Dragnet (1951)

Genres - Crime  |   Sub-Genres - Cop Show [TV], Prime-Time Drama [TV], Procedural Show [TV]  |   Run Time - 30 min.  |   Countries - United States   |  
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Synopsis by Hal Erickson

"The story you are about to hear is true. The names have been changed to protect the innocent." Thus began each and every episode of Dragnet, arguably the most famous police series in TV history. Originating in 1949 as a radio series, Dragnet was the brainchild of actor/producer/director Jack Webb, who wanted to give the public a tense, unglamorized, and realistic crime series as a contrast -- and an antidote -- to the myriad of fanciful and streamlined private eye shows then festering the airwaves. In the radio version, Webb established the series' documentary-style format, its meticulous attention to detail (extending to the use of authentic police jargon and acronyms, à la "A.P.B.," "M.O.," "R&I," etc.), and the flat, monotonic narration of the series' protagonist, Sergeant Joe Friday of the LAPD. ("My name's Friday. I'm a cop.") Also introduced in the radio Dragnet was the series' now-legendary theme music ("Dum-de-DUM-dum"), written by Walter Schumann. On December 16, 1951, with the radio version still flourishing, the filmed, half-hour TV version of Dragnet premiered on NBC, initially alternating weekly with Gang Busters. Jack Webb continued to play the leading role of Sgt. Joe Friday (under protest -- he'd wanted Lloyd Nolan to star in the TV adaptation), with Barton Yarborough repeating his radio characterization of Friday's partner, Sgt. Ben Romero. After Yarborough's death, several other actors were tried out as Friday's partner until Ben Alexander joined the cast as Officer Frank Smith, a role he'd hold down for the duration of the series. Dragnet proved so successful that NBC decided to offer it on a weekly basis beginning in the fall of 1952. Before long, virtually everyone in the country was humming the series' theme song and repeating its catchphrases ("This is the city," "Just the facts, ma'am," et al.); and in a curious accolade, the series was satirized in Stan Freberg's unforgettable record "St. George and the Dragonet."Throughout Dragnet's eight-season TV run, Jack Webb upheld the series' lofty standards and high level of verisimilitude, even though he grew weary of doing triple duty as producer, director, and star early on, and sought escape in a variety of outside ventures, including such theatrical features as Pete Kelly's Blues and The D.I., and such non-Dragnet TV series as Noah's Ark and The D.A.'s Man. Nevertheless, Dragnet proved to be Webb's signature project, even more so when the property was converted into a high-grossing theatrical film in 1954. By the time the series entered its final season in 1958, Sgt. Joe Friday had been promoted to lieutenant, a ratings-boosting move that Webb wasn't overly fond of; also, the series switched from black-and-white to color (though current prints of the final season are in monochrome only). After Dragnet's cancellation on September 6, 1959, Jack Webb all but retired from acting to focus on producing and directing, hoping to leave Joe Friday far behind him, even though the character had won him the undying devotion of hundreds of thousands of real-life police officers. However, after several fallow years, Webb was persuaded by NBC and Universal Pictures to revive his most famous character in a made-for-TV movie version of Dragnet, filmed in 1966. So impressed were the network and studio executive by the results that they commissioned Webb to revive Dragnet as a weekly series, which debuted January 12, 1967, as an emergency replacement for the failing NBC sitcom The Hero (the movie-length Dragnet was subsequently shelved, and not broadcast until 1969). Except for the fact that it was filmed entirely in color, the new series closely adhered to the format of the original, with Joe Friday (inexplicably demoted back to sergeant) working out of various LAPD divisions -- homicide, robbery, missing persons -- and working on cases culled from actual police files. Also, each episode began with the "true story" disclaimer, and ended with a wrap-up of the convictions visited upon the perpetrators, book-ended by the classic Walter Schumann theme music and the closing shot of a muscular pair of hands chiseling out the Mark VII logo signifying Webb's production company. With Ben Alexander busy with another cop series, The Felony Squad, Friday took on a new partner, Sgt. Bill Gannon, played by Harry Morgan. Although many of the supporting actors were culled from Jack Webb's familiar radio and TV stock company -- Virginia Gregg, Vic Perrin, Peggy Webber, and Harry Bartell to name but a few -- with rare exceptions, the revived Dragnet dealt with brand-new stories focusing on such contemporary issues as racial prejudice, the generation gap, and (especially) drug abuse. With each successive season re-titled to signify the year of its telecast (Dragnet: 1967, Dragnet: 1968, etc.), the new Dragnet remained on NBC until September 10, 1970, its 98 episodes enjoying even more success in syndicated and cable TV reruns than the rebroadcasts of the original series (which had been in syndication since 1953 under the title Badge 714). Since Jack Webb's death in 1982, Dragnet has been revived twice with different actors, first as a syndicated series in 1989, then as an ABC weekly (starring Ed O'Neill as Joe Friday) in 2003. In addition, the series was lampooned in the 1987 theatrical release Dragnet, starring Dan Aykroyd as Joe Friday's soundalike nephew, and with Harry Morgan recreating his role as Bill Gannon!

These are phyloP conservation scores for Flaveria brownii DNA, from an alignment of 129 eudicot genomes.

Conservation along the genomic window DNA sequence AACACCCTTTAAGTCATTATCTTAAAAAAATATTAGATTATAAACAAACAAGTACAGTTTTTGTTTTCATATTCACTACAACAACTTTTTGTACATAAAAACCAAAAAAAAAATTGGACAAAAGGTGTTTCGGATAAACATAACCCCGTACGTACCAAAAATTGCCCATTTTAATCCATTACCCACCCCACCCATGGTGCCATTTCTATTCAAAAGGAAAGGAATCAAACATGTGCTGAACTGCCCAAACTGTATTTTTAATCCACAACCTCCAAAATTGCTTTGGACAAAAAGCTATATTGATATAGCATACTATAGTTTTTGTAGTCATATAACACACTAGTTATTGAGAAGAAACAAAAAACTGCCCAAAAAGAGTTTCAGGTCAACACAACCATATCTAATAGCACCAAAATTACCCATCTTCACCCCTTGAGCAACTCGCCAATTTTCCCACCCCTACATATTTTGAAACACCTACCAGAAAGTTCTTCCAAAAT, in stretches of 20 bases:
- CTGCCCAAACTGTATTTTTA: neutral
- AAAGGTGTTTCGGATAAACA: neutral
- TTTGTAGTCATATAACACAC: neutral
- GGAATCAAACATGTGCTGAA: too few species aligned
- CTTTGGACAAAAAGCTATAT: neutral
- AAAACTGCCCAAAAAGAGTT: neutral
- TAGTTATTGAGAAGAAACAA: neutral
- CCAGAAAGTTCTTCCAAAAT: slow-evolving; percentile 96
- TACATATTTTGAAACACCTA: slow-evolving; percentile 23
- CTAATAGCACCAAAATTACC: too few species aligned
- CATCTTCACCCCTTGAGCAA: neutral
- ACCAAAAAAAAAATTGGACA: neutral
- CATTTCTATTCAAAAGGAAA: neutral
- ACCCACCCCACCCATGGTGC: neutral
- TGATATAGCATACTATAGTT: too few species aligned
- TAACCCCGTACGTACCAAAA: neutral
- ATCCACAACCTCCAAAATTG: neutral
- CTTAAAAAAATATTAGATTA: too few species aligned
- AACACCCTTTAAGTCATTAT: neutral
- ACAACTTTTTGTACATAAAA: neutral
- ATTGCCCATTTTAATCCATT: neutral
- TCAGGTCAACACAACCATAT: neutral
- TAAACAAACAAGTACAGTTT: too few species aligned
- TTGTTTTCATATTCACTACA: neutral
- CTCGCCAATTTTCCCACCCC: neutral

crime-solving, police-detective